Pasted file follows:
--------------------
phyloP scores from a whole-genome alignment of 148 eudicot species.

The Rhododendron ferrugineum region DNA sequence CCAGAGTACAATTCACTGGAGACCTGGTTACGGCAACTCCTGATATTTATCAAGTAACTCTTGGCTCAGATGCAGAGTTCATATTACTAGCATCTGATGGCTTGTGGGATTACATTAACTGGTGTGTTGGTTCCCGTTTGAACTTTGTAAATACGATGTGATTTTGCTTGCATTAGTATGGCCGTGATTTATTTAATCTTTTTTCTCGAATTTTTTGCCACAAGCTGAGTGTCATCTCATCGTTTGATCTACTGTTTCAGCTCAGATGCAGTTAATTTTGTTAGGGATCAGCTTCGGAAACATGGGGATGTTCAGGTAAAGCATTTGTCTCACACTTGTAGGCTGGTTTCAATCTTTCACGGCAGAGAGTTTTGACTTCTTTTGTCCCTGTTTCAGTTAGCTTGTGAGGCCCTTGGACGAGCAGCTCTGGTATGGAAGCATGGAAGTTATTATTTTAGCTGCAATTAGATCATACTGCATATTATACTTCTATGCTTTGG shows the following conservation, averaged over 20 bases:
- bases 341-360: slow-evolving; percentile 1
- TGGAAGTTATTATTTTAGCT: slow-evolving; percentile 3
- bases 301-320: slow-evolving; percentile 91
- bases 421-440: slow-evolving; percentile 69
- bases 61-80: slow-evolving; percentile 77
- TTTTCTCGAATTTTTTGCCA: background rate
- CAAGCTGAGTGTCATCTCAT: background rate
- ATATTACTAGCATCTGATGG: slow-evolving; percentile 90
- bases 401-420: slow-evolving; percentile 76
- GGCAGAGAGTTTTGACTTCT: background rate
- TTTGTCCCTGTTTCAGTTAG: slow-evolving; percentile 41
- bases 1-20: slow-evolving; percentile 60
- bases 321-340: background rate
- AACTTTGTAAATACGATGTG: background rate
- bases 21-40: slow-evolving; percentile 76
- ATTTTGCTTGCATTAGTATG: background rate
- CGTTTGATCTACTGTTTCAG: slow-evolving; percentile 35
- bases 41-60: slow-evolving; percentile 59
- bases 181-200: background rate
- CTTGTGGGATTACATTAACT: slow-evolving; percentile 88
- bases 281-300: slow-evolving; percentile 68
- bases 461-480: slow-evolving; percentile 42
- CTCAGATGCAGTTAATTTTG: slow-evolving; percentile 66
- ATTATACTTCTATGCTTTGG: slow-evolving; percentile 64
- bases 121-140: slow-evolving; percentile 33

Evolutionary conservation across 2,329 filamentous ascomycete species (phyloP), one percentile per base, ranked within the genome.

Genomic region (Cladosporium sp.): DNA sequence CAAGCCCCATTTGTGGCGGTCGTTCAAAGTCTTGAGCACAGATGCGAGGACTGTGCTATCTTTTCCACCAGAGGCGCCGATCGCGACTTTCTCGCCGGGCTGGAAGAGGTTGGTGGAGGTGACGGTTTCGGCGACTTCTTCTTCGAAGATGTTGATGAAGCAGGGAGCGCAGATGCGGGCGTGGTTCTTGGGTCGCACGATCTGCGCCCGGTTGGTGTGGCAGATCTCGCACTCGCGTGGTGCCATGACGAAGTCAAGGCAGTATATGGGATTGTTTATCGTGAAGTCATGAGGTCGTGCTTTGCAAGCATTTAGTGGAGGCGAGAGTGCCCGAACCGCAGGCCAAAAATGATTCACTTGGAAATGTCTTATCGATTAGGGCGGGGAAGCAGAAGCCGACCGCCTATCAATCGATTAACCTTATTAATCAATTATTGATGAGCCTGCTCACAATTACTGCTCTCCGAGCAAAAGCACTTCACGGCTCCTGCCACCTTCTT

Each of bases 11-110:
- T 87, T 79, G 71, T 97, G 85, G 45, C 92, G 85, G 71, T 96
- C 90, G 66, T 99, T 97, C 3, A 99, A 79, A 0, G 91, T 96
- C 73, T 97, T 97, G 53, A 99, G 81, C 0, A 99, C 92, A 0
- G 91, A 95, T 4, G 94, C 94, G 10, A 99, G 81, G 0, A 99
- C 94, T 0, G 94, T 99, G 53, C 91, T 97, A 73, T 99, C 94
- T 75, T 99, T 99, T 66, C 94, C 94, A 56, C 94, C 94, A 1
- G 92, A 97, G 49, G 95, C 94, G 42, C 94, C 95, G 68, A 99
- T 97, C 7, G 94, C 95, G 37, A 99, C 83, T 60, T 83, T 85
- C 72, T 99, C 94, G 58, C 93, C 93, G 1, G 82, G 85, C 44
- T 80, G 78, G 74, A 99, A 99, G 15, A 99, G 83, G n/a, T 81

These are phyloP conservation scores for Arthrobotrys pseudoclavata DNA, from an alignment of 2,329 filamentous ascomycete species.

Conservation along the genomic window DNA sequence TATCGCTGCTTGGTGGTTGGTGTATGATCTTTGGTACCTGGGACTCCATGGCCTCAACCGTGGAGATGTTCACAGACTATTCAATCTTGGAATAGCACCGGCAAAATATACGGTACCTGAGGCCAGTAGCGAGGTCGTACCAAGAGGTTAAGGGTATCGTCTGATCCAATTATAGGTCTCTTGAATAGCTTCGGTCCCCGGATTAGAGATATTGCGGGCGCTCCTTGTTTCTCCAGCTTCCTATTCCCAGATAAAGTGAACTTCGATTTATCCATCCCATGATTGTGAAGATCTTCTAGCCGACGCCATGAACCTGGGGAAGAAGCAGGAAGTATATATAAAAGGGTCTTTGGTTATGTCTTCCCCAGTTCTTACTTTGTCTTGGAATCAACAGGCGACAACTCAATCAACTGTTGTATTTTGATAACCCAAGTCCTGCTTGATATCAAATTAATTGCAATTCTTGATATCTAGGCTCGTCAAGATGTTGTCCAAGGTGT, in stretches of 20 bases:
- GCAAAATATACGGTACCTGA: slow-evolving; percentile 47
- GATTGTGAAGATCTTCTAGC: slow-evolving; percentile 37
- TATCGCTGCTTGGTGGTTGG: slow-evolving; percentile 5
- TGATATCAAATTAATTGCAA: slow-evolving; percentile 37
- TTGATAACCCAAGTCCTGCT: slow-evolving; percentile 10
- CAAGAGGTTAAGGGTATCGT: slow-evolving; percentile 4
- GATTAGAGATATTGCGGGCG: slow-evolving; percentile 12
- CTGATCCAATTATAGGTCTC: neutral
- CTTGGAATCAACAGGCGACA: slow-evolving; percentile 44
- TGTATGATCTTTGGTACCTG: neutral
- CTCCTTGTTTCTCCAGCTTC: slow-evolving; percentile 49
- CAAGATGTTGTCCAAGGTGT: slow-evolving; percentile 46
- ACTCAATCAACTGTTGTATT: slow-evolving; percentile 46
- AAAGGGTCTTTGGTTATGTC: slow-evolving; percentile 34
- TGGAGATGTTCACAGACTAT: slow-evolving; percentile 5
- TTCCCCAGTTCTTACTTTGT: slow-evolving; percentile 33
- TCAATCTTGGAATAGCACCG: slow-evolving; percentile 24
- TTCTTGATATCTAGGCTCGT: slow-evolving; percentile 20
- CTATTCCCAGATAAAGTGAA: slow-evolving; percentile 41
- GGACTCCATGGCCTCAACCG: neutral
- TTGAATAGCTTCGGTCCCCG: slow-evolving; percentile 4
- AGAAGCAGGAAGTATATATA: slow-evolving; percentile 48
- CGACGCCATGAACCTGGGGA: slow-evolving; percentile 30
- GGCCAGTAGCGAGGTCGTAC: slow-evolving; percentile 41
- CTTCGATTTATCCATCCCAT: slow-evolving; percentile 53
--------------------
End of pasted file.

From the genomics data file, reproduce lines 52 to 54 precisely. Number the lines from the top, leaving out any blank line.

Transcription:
- TGTATGATCTTTGGTACCTG: neutral
- CTCCTTGTTTCTCCAGCTTC: slow-evolving; percentile 49
- CAAGATGTTGTCCAAGGTGT: slow-evolving; percentile 46